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If Not Now, When?

by Morgan Jones

05 May 2002

This week my favorite teacher at The Natural Epicurean (the healing-cuisine cooking school in Austin), Dawn Steinborn, was away in Dallas to be with her mother when Dawn’s stepfather, George, died of liver cancer. Mercifully, George did not linger or suffer for too long after his diagnosis. His cancer was extremely aggressive, and he courageously chose not to extend his struggle with radical treatments that might have added a month or two to his life but most certainly would have made those months agonizingly painful. George was a very brave, an honorable, and a good man whose loyalty and devotion were demonstrated daily.

On several occasions over the past few years Dawn had gone to Dallas to cook for her stepfather when his health had faltered before. In each case, when George’s strength returned, he would revert to his old habits of consuming his favorite
and not so healthyfood and drink. Dawn was, I suspect, disappointed, but her readiness to help never flagged.

Herman Aihara (revered and much loved macrobiotic teacher) once told me that unless we love the front of a person (the good qualities) and the back of that same person (the things we might consider faults or character flaws), we do not truly love them. For as Herman explained, the front and the back come as a single package. They are inseparable. I thought about what Herman said and realized that I could easily understand his premise on an intellectual level, but that practicing this kind of true love on a daily basis is tougher than it might seem to be.

I am always in awe of Dawn for her ability to truly love the people around her. I have never met anyone who can so completely love the front and the back of others. Dawn loved her stepfather in this way
in no small part because her stepfather loved Dawn’s mother. Reason enough. And Dawn accepted that the wisdom she could have shared with George that might well have lengthened and improved the quality of his life was not a gift that would be accepted. George made, as we all do, his own choices. No matter. Dawn never loved George any less. But neither did she love herself any less for her inability to succeed in this particular situation. She evens loves the front and the back of herself.

We are all defined by the choices we make
each and every moment of each and every day. And these choices make up the front and the back of us. Should I choose to live my life with wild abandon and let my children care for my degenerating body and mind when I start to give out? Should I eat in a way that creates more aggression and less peacefulness within me and let the rest of the world deal with the consequences? I have insurance, so it won’t cost me anything when I get sick. Do I have something to live for that will sustain my heart through 75 or 85 or even 95 years of life? Do I love myself in a way that makes it possible for others to truly love the real me? Maybe I will start taking better care of myself as soon as the kids are out of high school / I finish my big project at work / I get mom settled in the nursing home / I get the car loan paid off. Maybe instead of taking care of myself, I will settle for trying to convince several of my friends to take better care of themselves.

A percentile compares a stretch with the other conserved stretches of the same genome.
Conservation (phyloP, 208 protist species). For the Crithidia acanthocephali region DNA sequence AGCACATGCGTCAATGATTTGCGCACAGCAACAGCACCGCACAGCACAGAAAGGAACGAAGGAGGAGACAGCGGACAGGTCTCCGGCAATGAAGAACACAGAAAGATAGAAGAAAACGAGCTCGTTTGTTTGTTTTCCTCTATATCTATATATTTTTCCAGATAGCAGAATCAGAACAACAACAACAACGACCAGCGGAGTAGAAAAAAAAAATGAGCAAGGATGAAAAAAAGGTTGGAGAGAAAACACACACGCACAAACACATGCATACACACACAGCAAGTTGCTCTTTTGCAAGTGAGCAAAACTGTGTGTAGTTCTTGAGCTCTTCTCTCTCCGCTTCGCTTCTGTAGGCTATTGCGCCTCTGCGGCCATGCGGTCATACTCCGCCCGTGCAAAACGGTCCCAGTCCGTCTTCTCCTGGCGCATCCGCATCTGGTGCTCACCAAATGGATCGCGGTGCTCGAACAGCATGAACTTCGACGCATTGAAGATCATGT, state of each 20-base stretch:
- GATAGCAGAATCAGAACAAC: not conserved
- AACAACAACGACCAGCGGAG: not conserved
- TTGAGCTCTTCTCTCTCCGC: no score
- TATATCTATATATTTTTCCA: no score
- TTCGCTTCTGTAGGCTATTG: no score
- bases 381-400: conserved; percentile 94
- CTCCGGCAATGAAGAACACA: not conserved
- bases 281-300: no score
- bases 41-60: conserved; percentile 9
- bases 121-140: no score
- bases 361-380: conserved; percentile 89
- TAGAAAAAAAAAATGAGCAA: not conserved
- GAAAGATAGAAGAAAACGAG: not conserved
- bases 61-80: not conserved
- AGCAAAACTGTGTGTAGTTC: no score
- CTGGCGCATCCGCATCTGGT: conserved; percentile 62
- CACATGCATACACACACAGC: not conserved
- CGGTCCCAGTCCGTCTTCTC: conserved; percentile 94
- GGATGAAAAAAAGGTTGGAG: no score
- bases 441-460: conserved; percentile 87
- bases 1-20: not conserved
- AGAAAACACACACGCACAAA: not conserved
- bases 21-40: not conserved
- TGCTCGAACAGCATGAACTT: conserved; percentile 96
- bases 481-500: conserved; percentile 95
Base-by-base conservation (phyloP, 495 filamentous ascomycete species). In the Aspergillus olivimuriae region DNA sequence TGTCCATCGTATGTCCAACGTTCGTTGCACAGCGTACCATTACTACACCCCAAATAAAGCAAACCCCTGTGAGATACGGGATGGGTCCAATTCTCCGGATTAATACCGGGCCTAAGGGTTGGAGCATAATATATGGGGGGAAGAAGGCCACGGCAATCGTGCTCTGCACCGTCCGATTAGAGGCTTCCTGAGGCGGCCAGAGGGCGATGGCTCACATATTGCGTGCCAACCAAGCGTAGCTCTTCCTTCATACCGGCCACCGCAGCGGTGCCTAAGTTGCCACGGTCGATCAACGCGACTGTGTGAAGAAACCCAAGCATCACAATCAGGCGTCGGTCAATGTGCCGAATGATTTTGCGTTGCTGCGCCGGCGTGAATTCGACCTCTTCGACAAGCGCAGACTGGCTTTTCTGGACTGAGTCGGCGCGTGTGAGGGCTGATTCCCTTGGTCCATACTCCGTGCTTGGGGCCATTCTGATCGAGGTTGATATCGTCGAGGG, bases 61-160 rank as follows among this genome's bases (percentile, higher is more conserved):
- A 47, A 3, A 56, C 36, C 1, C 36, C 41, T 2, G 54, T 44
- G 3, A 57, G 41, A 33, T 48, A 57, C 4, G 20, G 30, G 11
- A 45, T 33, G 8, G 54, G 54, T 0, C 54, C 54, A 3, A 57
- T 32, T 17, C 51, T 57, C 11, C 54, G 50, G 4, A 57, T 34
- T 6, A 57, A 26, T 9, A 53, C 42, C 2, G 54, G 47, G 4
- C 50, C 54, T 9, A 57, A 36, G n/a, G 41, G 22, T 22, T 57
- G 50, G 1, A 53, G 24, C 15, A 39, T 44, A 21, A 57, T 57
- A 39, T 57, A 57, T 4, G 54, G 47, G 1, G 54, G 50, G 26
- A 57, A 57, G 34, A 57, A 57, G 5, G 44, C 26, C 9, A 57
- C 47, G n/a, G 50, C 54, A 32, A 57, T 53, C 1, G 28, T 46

A lot of folks who stop by The Natural Epicurean think that they teach cooking classes. And, I guess they do. But what they are really about is sharing some simple wisdom that we students of macrobiotics have been privileged to receive from our teachers:


  1. Health is the natural state of human existence.

  2. Most people in our culture die from degenerative diseases resulting from diet and lifestyle choices.

  3. When we take better care of our physical health, our mental, emotional and spiritual health improves.

  4. Getting older doesn’t have to mean hip replacements, medication for life, disability, loss of flexibility, or pain.

  5. Doctors and naturopaths are valuable, but each of us is smart enough to discover what will truly make us healthier and more peaceful.

  6. Happiness is a choicenot a destination.

  7. We are each personally responsible for our own healthwe are free to make our own choices.


But what the heck? The food we macrobiotic teachers cook while we share these ideas is pretty darn delicious. And we have so much fun creating community and friendships among those who take part in our seminars, lectures, and cooking classes. So pick any rationale you like, but come and join us soon. Then you can start to expand your own front.

And while we would very much appreciate it if you would tell your friends about our humble seminars and lectures, we would like it much more if you just brought yourself to one.


Peace, love, and brown rice,


Last modified: 02/21/05